SCROW-COVER-MARCH-05-03172016163453 (copy)

The Wisconsin Supreme Court justices meet in their hearing room in the Capitol building in this file photo from March. In a decision released Wednesday, the court unanimously agreed to allow the state to continue using a computer program to help judges determine how criminal defendants should be sentenced.

Wisconsin's Supreme Court justices unanimously agreed to allow the state to continue using a computer program to help judges determine how criminal defendants should be sentenced.

The state's high court ruled Wednesday that the computer program, COMPAS, was appropriately used in the case of Eric Loomis, who is serving six years in prison for driving a stolen vehicle and fleeing from police. 

All seven justices unanimously upheld the decisions of the state’s lower courts, affirming the sentencing process for Loomis and the use of COMPAS. The court denied Loomis' request for a new sentencing hearing.

Anne Walsh Bradley wrote the opinion and Shirley Abrahamson and Patience Roggensack filed separate concurring opinions.

The case has gotten national attention for highlighting how courts use predictive data and computer algorithms to determine a defendant's sentencing fate. 

Here are some questions and answers about the case and the debate over using predictive computer programs in criminal sentencing. 

What was Loomis’ argument in this case?

Loomis said that the use of COMPAS to sentence him, in part, violated his due process rights because it considers gender when analyzing how likely someone is to re-offend, it does not allow for an individualized sentence and it violates a defendant’s right to be sentenced based upon accurate information, in part because the proprietary nature of COMPAS prevents him from assessing its accuracy.

What is COMPAS?

COMPAS, which stands for Correctional Offender Management Profiling for Alternative Sanctions, is a software program made by Northpointe, Inc., a private company. Wisconsin's Department of Corrections started using the program in 2012.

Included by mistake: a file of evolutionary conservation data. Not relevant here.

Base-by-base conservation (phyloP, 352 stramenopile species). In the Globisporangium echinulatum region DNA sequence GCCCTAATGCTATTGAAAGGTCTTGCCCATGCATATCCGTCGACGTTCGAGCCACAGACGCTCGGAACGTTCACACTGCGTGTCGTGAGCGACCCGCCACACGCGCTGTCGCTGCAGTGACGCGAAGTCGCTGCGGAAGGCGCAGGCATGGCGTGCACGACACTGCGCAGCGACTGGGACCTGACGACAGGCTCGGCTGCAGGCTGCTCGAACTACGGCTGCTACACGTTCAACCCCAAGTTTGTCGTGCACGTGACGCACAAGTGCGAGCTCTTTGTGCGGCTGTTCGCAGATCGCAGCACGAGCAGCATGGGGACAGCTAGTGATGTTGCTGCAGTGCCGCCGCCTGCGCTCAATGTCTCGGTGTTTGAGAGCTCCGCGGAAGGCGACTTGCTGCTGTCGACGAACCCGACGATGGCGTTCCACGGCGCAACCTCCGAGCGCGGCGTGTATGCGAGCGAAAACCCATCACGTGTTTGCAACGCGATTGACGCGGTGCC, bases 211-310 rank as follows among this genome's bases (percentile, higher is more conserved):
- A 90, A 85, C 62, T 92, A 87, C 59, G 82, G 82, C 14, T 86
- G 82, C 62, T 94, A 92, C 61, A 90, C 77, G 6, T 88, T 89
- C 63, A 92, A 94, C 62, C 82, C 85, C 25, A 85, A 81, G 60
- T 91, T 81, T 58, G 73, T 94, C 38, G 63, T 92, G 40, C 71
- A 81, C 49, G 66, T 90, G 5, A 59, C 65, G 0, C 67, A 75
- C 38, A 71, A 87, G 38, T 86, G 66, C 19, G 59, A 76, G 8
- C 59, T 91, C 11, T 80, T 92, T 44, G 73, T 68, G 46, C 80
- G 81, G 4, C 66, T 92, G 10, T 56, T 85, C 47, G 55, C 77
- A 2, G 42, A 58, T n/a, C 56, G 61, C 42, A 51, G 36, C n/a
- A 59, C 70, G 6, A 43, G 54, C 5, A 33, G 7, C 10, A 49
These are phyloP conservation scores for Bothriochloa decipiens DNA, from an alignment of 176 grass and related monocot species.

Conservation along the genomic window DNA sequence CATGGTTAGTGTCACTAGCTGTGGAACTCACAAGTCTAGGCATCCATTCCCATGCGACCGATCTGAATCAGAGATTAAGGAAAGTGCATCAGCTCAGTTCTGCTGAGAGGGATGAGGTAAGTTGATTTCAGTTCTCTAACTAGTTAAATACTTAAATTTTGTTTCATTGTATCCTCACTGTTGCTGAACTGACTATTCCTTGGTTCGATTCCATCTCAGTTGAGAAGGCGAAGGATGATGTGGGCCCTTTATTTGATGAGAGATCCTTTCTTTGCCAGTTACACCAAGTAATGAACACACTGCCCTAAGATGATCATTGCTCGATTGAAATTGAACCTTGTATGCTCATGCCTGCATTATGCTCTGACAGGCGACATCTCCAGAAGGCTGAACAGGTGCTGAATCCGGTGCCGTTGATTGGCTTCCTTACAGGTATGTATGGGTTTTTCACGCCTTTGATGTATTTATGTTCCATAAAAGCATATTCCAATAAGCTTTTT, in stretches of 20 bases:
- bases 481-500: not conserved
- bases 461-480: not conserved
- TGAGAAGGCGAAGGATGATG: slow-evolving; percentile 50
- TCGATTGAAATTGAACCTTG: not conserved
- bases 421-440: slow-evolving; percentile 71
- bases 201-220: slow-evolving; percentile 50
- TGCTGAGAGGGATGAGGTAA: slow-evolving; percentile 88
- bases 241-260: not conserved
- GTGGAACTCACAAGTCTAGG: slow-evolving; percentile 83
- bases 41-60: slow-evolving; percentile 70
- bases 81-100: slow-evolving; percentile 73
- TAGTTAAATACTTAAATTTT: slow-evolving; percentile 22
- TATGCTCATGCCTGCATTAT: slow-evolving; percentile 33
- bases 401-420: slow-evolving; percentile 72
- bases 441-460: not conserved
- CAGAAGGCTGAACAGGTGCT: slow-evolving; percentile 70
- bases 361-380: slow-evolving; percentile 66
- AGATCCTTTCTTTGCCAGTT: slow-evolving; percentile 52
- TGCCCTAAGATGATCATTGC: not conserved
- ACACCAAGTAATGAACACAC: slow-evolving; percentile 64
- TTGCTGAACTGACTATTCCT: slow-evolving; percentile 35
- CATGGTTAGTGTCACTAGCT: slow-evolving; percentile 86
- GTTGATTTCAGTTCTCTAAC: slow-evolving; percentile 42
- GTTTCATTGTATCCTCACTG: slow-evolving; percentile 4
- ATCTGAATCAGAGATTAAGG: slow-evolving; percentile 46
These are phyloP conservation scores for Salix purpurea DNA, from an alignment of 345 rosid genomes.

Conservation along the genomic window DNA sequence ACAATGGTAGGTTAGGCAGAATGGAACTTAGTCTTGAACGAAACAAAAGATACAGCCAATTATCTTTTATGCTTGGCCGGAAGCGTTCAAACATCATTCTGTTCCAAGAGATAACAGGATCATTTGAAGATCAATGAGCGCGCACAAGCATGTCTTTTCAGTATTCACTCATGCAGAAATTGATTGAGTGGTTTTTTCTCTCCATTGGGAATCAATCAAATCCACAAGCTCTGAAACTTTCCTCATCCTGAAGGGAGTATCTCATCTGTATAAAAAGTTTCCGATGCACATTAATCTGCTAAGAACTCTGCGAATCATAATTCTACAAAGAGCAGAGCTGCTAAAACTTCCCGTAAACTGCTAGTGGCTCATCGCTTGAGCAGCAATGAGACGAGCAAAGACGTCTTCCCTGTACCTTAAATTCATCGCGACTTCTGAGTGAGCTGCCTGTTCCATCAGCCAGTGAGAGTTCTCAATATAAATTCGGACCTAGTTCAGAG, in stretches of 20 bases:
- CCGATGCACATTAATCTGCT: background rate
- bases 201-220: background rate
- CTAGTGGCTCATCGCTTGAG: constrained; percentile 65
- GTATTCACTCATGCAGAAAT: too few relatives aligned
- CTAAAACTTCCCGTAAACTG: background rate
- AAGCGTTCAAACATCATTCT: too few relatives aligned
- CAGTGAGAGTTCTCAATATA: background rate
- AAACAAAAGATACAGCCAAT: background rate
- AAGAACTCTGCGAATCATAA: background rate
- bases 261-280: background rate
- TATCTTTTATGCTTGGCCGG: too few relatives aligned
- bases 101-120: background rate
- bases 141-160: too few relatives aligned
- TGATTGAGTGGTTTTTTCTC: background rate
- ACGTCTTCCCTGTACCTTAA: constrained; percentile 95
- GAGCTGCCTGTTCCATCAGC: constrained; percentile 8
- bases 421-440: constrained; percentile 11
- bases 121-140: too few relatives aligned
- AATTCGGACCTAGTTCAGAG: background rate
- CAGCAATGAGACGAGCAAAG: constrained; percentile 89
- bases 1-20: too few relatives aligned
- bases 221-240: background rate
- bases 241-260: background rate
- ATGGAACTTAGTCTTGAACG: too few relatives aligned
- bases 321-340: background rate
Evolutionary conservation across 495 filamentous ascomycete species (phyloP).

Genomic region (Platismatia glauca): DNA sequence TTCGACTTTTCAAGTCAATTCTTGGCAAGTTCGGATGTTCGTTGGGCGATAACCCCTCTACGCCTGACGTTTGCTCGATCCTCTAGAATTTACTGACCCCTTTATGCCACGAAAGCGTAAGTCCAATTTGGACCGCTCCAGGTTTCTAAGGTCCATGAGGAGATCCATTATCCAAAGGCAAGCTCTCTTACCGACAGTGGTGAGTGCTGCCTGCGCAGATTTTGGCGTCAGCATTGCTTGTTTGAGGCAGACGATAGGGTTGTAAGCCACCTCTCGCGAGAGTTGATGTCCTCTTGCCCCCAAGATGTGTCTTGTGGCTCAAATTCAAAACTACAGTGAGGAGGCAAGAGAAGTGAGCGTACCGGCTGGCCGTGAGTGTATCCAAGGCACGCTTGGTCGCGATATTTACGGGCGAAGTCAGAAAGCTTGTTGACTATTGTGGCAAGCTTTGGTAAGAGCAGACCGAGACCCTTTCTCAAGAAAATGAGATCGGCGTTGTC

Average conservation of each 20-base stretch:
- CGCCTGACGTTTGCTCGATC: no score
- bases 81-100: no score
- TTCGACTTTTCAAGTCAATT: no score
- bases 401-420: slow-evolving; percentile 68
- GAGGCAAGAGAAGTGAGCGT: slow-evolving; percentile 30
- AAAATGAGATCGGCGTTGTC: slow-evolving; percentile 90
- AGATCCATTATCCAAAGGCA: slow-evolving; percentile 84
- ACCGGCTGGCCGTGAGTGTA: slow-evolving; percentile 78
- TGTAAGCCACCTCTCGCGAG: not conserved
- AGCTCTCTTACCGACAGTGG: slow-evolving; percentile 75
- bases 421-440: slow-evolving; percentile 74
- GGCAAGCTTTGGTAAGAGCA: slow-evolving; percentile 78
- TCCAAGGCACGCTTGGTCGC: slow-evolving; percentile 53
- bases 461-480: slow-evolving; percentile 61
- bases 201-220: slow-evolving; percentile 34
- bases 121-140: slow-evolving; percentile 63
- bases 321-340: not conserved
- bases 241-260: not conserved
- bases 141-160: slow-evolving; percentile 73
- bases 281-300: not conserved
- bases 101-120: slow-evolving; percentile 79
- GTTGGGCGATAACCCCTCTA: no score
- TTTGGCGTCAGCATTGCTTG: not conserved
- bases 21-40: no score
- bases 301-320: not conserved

How does it work?

When most defendants are booked in jail, they respond to a COMPAS questionnaire. Their answers are fed into the COMPAS software to generate several scores including predictions of “Risk of Recidivism” and “Risk of Violent Recidivism.”

The risk scores are displayed in a bar chart, with three bars that represent pretrial recidivism risk, general recidivism risk and violent recidivism risk. Each bar indicates a defendant's level of risk on a scale of one to ten. Judges are given these scores and use them in determining how to sentence a defendant.

So, is a software program deciding how long someone goes to jail in Wisconsin?

Not exactly. COMPAS is just one factor of several that a judge might consider when sentencing someone. The justices essentially said it is intended to be one useful tool in sentencing, not the only tool. 

What did the justices say in their opinion?

Ann Walsh Bradley wrote that, overall, software like COMPAS gives the courts a more comprehensive picture when determining a defendant's sentence. She affirmed the need for judges to understand the program's limitations and advised them to "exercise discretion when assessing a COMPAS risk score with respect to each individual defendant."

"Ultimately, we disagree with Loomis because consideration of a COMPAS risk assessment at sentencing along with other supporting factors is helpful in providing the sentencing court with as much information as possible in order to arrive at an individualized sentence,” Bradley wrote. 

The court rejected the argument that COMPAS discriminates between defendants based on gender: